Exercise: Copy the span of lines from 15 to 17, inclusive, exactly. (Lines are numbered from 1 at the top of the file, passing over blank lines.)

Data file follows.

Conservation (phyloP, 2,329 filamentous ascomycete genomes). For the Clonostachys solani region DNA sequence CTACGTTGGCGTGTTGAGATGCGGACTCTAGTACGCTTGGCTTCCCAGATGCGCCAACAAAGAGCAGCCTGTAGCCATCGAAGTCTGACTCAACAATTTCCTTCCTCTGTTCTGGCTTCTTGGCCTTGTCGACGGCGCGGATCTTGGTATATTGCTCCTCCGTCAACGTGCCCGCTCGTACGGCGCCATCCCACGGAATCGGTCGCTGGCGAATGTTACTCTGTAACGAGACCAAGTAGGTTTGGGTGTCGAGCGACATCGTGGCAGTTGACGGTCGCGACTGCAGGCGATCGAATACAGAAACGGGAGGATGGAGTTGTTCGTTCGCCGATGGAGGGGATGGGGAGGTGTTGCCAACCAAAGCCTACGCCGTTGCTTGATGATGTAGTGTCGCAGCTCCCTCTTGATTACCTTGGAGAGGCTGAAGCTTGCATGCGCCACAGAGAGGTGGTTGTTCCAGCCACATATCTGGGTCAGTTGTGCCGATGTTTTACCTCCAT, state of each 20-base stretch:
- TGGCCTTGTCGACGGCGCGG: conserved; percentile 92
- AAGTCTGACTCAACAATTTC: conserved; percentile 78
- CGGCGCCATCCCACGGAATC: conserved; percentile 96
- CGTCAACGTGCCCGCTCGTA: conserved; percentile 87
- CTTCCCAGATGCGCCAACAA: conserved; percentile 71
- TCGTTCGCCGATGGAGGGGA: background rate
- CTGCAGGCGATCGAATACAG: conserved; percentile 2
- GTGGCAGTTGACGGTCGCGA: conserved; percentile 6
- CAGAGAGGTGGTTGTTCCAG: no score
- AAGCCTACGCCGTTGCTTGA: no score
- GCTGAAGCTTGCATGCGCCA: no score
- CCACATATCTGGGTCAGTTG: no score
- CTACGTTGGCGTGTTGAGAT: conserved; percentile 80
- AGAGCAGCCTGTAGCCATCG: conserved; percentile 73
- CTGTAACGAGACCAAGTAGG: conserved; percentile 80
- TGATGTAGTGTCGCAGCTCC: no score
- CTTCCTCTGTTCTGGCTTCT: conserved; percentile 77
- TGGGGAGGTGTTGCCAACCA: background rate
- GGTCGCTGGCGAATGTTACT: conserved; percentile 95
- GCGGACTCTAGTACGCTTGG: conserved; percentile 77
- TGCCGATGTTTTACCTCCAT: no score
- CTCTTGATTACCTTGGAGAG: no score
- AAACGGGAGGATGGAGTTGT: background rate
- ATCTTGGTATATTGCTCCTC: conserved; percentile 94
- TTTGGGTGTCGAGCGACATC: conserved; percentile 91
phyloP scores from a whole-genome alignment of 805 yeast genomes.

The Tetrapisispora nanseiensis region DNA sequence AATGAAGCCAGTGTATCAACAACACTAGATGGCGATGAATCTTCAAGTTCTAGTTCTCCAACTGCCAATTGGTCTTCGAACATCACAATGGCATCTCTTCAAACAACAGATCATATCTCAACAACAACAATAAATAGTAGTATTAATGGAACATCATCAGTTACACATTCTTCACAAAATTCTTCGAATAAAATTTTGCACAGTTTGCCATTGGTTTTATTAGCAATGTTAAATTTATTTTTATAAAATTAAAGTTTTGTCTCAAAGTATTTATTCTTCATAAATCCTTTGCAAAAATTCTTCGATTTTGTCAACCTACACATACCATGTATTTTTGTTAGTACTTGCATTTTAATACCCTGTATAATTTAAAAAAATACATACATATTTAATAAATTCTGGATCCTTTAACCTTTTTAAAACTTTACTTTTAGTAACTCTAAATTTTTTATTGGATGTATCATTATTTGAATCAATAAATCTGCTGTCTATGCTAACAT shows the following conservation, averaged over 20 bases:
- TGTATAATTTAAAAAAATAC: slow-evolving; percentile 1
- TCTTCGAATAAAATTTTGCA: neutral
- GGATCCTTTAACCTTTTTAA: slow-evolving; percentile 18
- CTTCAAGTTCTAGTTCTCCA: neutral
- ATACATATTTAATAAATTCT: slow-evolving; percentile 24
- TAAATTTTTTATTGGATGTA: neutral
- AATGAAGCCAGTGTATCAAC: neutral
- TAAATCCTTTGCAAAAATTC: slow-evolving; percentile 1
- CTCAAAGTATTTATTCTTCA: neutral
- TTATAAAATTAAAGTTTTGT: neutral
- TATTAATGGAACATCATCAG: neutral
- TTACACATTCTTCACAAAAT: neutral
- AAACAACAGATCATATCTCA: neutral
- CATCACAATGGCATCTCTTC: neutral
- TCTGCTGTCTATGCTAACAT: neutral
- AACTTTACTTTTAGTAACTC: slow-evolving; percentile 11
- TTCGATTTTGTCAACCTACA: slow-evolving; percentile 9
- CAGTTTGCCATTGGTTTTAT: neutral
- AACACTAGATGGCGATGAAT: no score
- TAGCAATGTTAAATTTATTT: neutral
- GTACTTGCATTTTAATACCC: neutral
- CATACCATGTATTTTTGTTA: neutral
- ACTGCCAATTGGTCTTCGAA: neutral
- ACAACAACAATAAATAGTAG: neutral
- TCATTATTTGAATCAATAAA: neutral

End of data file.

- AGAGCAGCCTGTAGCCATCG: conserved; percentile 73
- CTGTAACGAGACCAAGTAGG: conserved; percentile 80
- TGATGTAGTGTCGCAGCTCC: no score